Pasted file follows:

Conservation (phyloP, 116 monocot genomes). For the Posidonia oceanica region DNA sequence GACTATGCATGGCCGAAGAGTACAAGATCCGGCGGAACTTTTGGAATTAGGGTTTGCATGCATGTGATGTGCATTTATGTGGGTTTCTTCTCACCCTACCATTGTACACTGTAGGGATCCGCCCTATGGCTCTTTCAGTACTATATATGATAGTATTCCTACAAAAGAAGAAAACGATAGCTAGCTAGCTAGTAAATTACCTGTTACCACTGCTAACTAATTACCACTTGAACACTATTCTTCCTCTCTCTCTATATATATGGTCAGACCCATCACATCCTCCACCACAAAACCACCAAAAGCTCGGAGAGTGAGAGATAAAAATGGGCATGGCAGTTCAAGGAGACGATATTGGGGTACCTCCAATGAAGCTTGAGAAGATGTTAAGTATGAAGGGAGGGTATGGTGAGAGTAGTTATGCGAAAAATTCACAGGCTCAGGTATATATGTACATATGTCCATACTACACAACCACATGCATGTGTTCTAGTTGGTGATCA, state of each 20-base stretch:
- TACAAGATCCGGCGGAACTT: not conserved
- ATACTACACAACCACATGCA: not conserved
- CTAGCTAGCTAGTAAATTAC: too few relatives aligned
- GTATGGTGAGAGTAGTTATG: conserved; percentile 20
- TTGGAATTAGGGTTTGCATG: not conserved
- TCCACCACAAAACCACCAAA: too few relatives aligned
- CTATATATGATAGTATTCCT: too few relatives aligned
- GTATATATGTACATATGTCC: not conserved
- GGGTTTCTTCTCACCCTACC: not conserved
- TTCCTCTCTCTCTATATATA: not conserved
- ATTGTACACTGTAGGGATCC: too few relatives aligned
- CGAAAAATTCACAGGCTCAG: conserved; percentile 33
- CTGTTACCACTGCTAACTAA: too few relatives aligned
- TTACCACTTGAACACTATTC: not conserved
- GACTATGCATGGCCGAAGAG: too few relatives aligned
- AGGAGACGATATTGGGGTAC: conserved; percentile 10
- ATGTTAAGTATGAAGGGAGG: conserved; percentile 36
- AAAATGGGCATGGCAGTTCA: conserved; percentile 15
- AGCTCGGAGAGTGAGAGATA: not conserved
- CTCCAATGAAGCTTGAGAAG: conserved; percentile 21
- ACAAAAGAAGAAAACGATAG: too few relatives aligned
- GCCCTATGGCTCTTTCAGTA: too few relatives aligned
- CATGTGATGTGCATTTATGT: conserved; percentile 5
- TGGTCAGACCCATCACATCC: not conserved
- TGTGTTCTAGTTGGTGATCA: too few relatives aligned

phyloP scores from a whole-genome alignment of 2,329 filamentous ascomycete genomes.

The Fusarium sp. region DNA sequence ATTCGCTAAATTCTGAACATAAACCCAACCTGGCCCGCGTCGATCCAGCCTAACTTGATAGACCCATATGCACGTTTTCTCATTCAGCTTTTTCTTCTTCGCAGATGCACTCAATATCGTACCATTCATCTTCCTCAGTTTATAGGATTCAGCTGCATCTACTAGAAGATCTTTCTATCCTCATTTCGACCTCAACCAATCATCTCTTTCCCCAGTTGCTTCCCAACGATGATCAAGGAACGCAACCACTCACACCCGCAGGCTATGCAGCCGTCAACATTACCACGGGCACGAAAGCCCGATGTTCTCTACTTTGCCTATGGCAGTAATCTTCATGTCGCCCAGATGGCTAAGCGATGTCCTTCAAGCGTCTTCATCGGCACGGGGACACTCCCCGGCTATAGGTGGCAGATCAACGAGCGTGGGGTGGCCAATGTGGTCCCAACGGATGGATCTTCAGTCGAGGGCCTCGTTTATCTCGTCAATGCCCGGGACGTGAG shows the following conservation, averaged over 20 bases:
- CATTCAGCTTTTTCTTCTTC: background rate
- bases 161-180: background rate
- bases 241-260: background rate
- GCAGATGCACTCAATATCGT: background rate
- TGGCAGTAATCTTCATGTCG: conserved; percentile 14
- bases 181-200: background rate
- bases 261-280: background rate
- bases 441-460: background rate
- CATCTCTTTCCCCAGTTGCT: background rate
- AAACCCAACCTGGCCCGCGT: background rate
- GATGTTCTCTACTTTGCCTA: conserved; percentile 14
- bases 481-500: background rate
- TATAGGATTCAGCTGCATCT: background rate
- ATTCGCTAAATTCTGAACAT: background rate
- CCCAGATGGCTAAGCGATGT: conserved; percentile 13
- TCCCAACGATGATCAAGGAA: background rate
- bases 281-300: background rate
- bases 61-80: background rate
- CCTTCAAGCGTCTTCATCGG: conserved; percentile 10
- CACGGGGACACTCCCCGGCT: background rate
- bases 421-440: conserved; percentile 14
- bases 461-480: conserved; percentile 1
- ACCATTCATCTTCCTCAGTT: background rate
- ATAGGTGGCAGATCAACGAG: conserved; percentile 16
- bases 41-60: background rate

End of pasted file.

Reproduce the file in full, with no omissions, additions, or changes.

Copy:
Conservation (phyloP, 116 monocot genomes). For the Posidonia oceanica region DNA sequence GACTATGCATGGCCGAAGAGTACAAGATCCGGCGGAACTTTTGGAATTAGGGTTTGCATGCATGTGATGTGCATTTATGTGGGTTTCTTCTCACCCTACCATTGTACACTGTAGGGATCCGCCCTATGGCTCTTTCAGTACTATATATGATAGTATTCCTACAAAAGAAGAAAACGATAGCTAGCTAGCTAGTAAATTACCTGTTACCACTGCTAACTAATTACCACTTGAACACTATTCTTCCTCTCTCTCTATATATATGGTCAGACCCATCACATCCTCCACCACAAAACCACCAAAAGCTCGGAGAGTGAGAGATAAAAATGGGCATGGCAGTTCAAGGAGACGATATTGGGGTACCTCCAATGAAGCTTGAGAAGATGTTAAGTATGAAGGGAGGGTATGGTGAGAGTAGTTATGCGAAAAATTCACAGGCTCAGGTATATATGTACATATGTCCATACTACACAACCACATGCATGTGTTCTAGTTGGTGATCA, state of each 20-base stretch:
- TACAAGATCCGGCGGAACTT: not conserved
- ATACTACACAACCACATGCA: not conserved
- CTAGCTAGCTAGTAAATTAC: too few relatives aligned
- GTATGGTGAGAGTAGTTATG: conserved; percentile 20
- TTGGAATTAGGGTTTGCATG: not conserved
- TCCACCACAAAACCACCAAA: too few relatives aligned
- CTATATATGATAGTATTCCT: too few relatives aligned
- GTATATATGTACATATGTCC: not conserved
- GGGTTTCTTCTCACCCTACC: not conserved
- TTCCTCTCTCTCTATATATA: not conserved
- ATTGTACACTGTAGGGATCC: too few relatives aligned
- CGAAAAATTCACAGGCTCAG: conserved; percentile 33
- CTGTTACCACTGCTAACTAA: too few relatives aligned
- TTACCACTTGAACACTATTC: not conserved
- GACTATGCATGGCCGAAGAG: too few relatives aligned
- AGGAGACGATATTGGGGTAC: conserved; percentile 10
- ATGTTAAGTATGAAGGGAGG: conserved; percentile 36
- AAAATGGGCATGGCAGTTCA: conserved; percentile 15
- AGCTCGGAGAGTGAGAGATA: not conserved
- CTCCAATGAAGCTTGAGAAG: conserved; percentile 21
- ACAAAAGAAGAAAACGATAG: too few relatives aligned
- GCCCTATGGCTCTTTCAGTA: too few relatives aligned
- CATGTGATGTGCATTTATGT: conserved; percentile 5
- TGGTCAGACCCATCACATCC: not conserved
- TGTGTTCTAGTTGGTGATCA: too few relatives aligned

phyloP scores from a whole-genome alignment of 2,329 filamentous ascomycete genomes.

The Fusarium sp. region DNA sequence ATTCGCTAAATTCTGAACATAAACCCAACCTGGCCCGCGTCGATCCAGCCTAACTTGATAGACCCATATGCACGTTTTCTCATTCAGCTTTTTCTTCTTCGCAGATGCACTCAATATCGTACCATTCATCTTCCTCAGTTTATAGGATTCAGCTGCATCTACTAGAAGATCTTTCTATCCTCATTTCGACCTCAACCAATCATCTCTTTCCCCAGTTGCTTCCCAACGATGATCAAGGAACGCAACCACTCACACCCGCAGGCTATGCAGCCGTCAACATTACCACGGGCACGAAAGCCCGATGTTCTCTACTTTGCCTATGGCAGTAATCTTCATGTCGCCCAGATGGCTAAGCGATGTCCTTCAAGCGTCTTCATCGGCACGGGGACACTCCCCGGCTATAGGTGGCAGATCAACGAGCGTGGGGTGGCCAATGTGGTCCCAACGGATGGATCTTCAGTCGAGGGCCTCGTTTATCTCGTCAATGCCCGGGACGTGAG shows the following conservation, averaged over 20 bases:
- CATTCAGCTTTTTCTTCTTC: background rate
- bases 161-180: background rate
- bases 241-260: background rate
- GCAGATGCACTCAATATCGT: background rate
- TGGCAGTAATCTTCATGTCG: conserved; percentile 14
- bases 181-200: background rate
- bases 261-280: background rate
- bases 441-460: background rate
- CATCTCTTTCCCCAGTTGCT: background rate
- AAACCCAACCTGGCCCGCGT: background rate
- GATGTTCTCTACTTTGCCTA: conserved; percentile 14
- bases 481-500: background rate
- TATAGGATTCAGCTGCATCT: background rate
- ATTCGCTAAATTCTGAACAT: background rate
- CCCAGATGGCTAAGCGATGT: conserved; percentile 13
- TCCCAACGATGATCAAGGAA: background rate
- bases 281-300: background rate
- bases 61-80: background rate
- CCTTCAAGCGTCTTCATCGG: conserved; percentile 10
- CACGGGGACACTCCCCGGCT: background rate
- bases 421-440: conserved; percentile 14
- bases 461-480: conserved; percentile 1
- ACCATTCATCTTCCTCAGTT: background rate
- ATAGGTGGCAGATCAACGAG: conserved; percentile 16
- bases 41-60: background rate